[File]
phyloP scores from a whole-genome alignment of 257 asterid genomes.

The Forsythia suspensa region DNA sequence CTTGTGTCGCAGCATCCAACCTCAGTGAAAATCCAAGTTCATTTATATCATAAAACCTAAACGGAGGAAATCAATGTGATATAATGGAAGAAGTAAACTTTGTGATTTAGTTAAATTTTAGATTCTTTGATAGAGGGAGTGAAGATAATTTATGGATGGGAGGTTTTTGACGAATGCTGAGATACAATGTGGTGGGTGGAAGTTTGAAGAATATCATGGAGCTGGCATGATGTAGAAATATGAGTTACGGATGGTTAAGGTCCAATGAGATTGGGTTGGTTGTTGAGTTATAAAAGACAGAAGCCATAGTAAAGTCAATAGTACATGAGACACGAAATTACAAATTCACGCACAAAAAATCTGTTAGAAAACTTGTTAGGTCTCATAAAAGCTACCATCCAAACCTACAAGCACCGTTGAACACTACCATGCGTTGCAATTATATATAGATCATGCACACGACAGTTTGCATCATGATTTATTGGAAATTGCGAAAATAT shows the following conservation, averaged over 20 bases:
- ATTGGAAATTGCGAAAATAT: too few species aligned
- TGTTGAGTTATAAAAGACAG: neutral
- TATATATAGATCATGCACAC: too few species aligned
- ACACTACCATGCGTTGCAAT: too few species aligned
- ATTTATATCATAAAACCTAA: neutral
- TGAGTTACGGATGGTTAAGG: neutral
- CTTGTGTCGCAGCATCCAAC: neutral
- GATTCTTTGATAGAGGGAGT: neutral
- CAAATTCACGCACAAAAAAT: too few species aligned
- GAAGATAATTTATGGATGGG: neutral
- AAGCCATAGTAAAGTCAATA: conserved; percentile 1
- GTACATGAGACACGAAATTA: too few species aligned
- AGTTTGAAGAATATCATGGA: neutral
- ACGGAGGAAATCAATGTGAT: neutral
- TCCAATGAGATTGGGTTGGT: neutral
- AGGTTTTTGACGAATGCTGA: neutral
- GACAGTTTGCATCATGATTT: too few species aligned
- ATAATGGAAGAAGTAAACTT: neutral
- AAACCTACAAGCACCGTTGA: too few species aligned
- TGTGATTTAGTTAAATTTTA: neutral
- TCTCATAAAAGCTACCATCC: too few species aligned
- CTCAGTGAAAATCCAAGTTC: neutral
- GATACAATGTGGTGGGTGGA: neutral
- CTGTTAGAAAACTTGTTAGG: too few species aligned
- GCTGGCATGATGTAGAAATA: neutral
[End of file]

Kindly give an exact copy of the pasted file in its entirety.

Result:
phyloP scores from a whole-genome alignment of 257 asterid genomes.

The Forsythia suspensa region DNA sequence CTTGTGTCGCAGCATCCAACCTCAGTGAAAATCCAAGTTCATTTATATCATAAAACCTAAACGGAGGAAATCAATGTGATATAATGGAAGAAGTAAACTTTGTGATTTAGTTAAATTTTAGATTCTTTGATAGAGGGAGTGAAGATAATTTATGGATGGGAGGTTTTTGACGAATGCTGAGATACAATGTGGTGGGTGGAAGTTTGAAGAATATCATGGAGCTGGCATGATGTAGAAATATGAGTTACGGATGGTTAAGGTCCAATGAGATTGGGTTGGTTGTTGAGTTATAAAAGACAGAAGCCATAGTAAAGTCAATAGTACATGAGACACGAAATTACAAATTCACGCACAAAAAATCTGTTAGAAAACTTGTTAGGTCTCATAAAAGCTACCATCCAAACCTACAAGCACCGTTGAACACTACCATGCGTTGCAATTATATATAGATCATGCACACGACAGTTTGCATCATGATTTATTGGAAATTGCGAAAATAT shows the following conservation, averaged over 20 bases:
- ATTGGAAATTGCGAAAATAT: too few species aligned
- TGTTGAGTTATAAAAGACAG: neutral
- TATATATAGATCATGCACAC: too few species aligned
- ACACTACCATGCGTTGCAAT: too few species aligned
- ATTTATATCATAAAACCTAA: neutral
- TGAGTTACGGATGGTTAAGG: neutral
- CTTGTGTCGCAGCATCCAAC: neutral
- GATTCTTTGATAGAGGGAGT: neutral
- CAAATTCACGCACAAAAAAT: too few species aligned
- GAAGATAATTTATGGATGGG: neutral
- AAGCCATAGTAAAGTCAATA: conserved; percentile 1
- GTACATGAGACACGAAATTA: too few species aligned
- AGTTTGAAGAATATCATGGA: neutral
- ACGGAGGAAATCAATGTGAT: neutral
- TCCAATGAGATTGGGTTGGT: neutral
- AGGTTTTTGACGAATGCTGA: neutral
- GACAGTTTGCATCATGATTT: too few species aligned
- ATAATGGAAGAAGTAAACTT: neutral
- AAACCTACAAGCACCGTTGA: too few species aligned
- TGTGATTTAGTTAAATTTTA: neutral
- TCTCATAAAAGCTACCATCC: too few species aligned
- CTCAGTGAAAATCCAAGTTC: neutral
- GATACAATGTGGTGGGTGGA: neutral
- CTGTTAGAAAACTTGTTAGG: too few species aligned
- GCTGGCATGATGTAGAAATA: neutral